Sam Morris / Las Vegas Sun
Friday, Oct. 4, 2013 | 2 a.m.
No, no, you can’t get married in a national park like you’d planned.
That’s the federal government’s message to a pair of European tourists who had planned a marriage and accompanying bike tour with a Las Vegas company, Escape Adventures.
Congress shut down the U.S. government Oct. 1 because it didn’t pass a budget, and national parks are closed for business.
No budget? No marriage.
"They are coming from Europe just to get married and do the tour," wrote Jared Fisher, director of Escape Adventures. "So even though we are canceling the trip, we are trying to find accommodations on another tour in that area (around Canyonlands National Park near Moab, Utah)."
Their story is just one of many disruptions caused by the partial federal government shutdown.
Plenty of federal programs are either on hold or are scaling down, employees aren’t receiving pay, and businesses and the important Las Vegas tourism industry have been hurt as well.
Consider what is happening at Red Rock Canyon:
Tourists have canceled Pink Jeep Tour trips to the canyon, and the company says it’s losing between $8,000 to $10,000 a day because it has had to cancel all of its tours into national parks.
“It makes us look bad when they come from Europe and they say, ‘Here’s the U.S., and they can’t get their act together,’” said Richard Scown, general manager of Pink Jeep Tour Las Vegas. “It’s embarrassing.”
Rep. Joe Heck, R-Nev., called the mess “a slowdown of non-essential government services” in a video update posted on his congressional website, but it’s more than a slowdown for contractors and employees who aren’t drawing a paycheck.
“It’s a complete shutdown,” said Mauro Lara, associate executive director at Opportunity Village, a nonprofit organization that helps find jobs for the developmentally disabled.
Lara said more than a dozen employees who would normally clean federal facilities are sitting at home without pay.
“If we have an opening someplace else that they can substitute in for somebody who’s absent or on vacation, we could possibly use them,” Lara said. “Right now all of them are not working.”
Pat Williams from the Friends of Red Rock Canyon, a nonprofit, said about 30 to 40 percent of the organization’s fundraising is tied to Red Rock Canyon being open.
In a normal October, the park would be busy with tourists enjoying autumn’s cool weather.
The group’s Facebook page has been inundated with comments about the shutdown, including one from an Italian woman incredulous about the closure of one of her favorite rock climbing locations.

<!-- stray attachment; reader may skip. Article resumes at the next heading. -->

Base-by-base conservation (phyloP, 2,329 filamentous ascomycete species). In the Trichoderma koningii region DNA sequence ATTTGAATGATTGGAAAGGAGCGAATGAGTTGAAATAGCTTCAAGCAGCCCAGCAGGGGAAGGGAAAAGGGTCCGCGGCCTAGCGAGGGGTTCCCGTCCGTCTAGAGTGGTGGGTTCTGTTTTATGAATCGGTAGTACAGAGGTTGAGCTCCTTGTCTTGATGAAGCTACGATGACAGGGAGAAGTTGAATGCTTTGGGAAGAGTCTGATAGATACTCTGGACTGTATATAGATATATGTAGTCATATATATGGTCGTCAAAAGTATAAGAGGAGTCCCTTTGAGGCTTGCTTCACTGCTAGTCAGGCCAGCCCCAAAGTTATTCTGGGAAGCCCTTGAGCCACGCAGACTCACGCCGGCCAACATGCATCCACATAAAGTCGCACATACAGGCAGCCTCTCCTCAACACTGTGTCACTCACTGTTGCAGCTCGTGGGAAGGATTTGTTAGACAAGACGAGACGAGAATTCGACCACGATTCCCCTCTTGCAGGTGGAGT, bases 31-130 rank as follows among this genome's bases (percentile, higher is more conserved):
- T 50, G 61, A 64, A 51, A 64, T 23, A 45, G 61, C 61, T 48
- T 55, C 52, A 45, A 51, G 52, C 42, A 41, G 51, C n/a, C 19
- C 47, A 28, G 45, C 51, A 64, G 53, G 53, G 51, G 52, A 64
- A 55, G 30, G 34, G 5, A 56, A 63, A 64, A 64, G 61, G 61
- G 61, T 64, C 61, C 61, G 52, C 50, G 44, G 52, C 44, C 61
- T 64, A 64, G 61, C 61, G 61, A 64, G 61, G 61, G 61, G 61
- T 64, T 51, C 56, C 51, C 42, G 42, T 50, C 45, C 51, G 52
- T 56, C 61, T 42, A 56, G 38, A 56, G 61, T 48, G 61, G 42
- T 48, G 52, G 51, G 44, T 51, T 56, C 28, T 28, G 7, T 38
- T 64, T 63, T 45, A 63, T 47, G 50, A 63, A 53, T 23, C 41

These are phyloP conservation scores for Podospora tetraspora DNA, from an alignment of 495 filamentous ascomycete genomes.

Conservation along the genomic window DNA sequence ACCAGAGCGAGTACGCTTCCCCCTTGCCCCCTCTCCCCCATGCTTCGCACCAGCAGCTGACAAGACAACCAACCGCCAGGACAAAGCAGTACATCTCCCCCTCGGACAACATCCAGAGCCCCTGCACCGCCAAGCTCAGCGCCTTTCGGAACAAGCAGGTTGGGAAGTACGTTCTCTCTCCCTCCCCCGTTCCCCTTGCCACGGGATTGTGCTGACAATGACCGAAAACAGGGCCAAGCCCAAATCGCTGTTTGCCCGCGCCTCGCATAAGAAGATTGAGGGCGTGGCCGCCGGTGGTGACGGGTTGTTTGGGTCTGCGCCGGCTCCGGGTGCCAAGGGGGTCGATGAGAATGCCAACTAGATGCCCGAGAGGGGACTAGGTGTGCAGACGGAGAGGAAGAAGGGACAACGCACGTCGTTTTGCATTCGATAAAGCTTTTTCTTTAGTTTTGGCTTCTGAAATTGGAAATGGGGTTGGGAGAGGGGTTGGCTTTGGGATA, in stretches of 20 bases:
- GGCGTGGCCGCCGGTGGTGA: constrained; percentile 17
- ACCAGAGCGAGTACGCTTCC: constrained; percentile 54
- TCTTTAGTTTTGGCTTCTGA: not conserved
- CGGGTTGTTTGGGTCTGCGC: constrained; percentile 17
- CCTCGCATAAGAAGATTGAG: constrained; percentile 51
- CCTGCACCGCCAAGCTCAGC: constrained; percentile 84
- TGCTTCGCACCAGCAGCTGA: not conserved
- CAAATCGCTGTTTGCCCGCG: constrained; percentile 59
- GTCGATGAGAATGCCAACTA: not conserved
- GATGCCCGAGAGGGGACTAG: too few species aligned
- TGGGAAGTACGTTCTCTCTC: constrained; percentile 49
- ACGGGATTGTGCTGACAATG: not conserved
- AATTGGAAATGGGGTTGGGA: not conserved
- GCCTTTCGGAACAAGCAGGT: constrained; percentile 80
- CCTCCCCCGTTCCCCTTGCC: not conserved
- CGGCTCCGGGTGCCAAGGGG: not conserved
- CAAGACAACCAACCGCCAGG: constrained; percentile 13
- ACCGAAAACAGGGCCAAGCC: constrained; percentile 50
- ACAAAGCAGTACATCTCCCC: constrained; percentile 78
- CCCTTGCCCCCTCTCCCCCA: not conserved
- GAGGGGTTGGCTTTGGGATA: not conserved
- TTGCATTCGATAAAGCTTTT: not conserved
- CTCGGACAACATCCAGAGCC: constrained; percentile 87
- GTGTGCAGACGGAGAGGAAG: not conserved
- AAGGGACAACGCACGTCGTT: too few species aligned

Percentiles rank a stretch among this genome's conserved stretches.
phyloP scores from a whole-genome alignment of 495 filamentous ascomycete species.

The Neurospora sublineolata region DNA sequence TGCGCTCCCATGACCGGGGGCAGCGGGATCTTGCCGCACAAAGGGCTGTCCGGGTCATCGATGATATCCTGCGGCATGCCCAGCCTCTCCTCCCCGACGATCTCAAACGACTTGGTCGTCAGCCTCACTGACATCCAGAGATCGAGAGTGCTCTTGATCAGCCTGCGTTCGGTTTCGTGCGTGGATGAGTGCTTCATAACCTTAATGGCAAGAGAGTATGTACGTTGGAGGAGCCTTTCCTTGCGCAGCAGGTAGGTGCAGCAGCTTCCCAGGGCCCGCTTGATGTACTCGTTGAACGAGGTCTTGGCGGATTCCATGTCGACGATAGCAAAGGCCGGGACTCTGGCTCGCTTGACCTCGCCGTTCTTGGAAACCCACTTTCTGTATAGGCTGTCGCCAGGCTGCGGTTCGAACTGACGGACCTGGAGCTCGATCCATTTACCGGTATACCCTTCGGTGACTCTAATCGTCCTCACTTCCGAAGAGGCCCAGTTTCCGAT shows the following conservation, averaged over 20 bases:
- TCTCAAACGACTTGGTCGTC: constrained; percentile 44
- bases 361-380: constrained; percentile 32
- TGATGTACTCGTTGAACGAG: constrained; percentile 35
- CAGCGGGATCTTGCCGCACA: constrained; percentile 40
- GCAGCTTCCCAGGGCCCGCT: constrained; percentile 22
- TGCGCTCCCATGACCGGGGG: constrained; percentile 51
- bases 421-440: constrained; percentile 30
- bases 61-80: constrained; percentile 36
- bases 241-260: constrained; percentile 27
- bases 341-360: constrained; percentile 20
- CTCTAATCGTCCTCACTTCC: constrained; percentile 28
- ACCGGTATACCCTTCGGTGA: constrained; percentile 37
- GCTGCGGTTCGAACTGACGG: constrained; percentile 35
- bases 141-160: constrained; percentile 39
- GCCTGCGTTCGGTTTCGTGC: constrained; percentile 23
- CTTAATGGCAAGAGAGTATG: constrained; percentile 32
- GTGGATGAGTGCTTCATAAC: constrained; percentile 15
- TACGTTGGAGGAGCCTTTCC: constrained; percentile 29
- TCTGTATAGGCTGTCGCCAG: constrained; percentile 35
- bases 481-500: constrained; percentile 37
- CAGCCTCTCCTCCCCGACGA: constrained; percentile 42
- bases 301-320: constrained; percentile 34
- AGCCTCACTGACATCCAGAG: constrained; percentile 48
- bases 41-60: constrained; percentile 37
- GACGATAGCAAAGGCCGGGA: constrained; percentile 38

“There was a den mother who said we were supposed to take our Boy Scouts camping,” Williams said. “Well, maybe not. … Congress is sort of holding public lands hostage.”
While some have argued that the gates to the canyon shouldn’t be closed at all, there are no employees working on-site. So the gates remain closed, and Williams said the Friends of Red Rock Canyon is advising eager hikers that Bureau of Land Management officers may arrest people who try to bypass the gate.
The cancellations and work stoppages may be annoying, but a partially functioning federal government has more serious longer-term ramifications as well.
Nevada has a smaller federal footprint than states such as Virginia or Maryland, home to thousands of federal workers and the businesses they support.
But not paying federal employees and contractors over several weeks could start to seriously impede economic growth in Nevada and nationwide, said Stephen Brown, director for the center for business and economic research at UNLV’s Lee School of Business.
“It’s a combination of people not being paid and those people not going out and buying those things that they normally do,” he said.
But it’s not just consumer spending that could be affected.
Bryan Wachter with the Nevada Retail Association said retailers are watching federal slowdowns at ports of entry. U.S. Customs officers aren’t working right now, so a long-term shutdown could mean goods aren’t arriving at warehouses and stores as companies begin stocking for the holiday shopping season.
“A prolonged shutdown might start to affect inventories for holiday sales,” he said.
One of those furloughed customs employees is 77-year-old Charles Muller, who works as a part-time customs official in Reno.
He hasn’t been at work since Monday, the day before the government shutdown. So instead of processing imported goods into the country, he was home Thursday afternoon with his wife, who seems to have found ways to put her husband to good use around the house.
“I was just out looking at one of my lawn sprinkler systems and it’s got a leak in it,” he said. “It’s little things like that, a little paint here, a little of this or that.”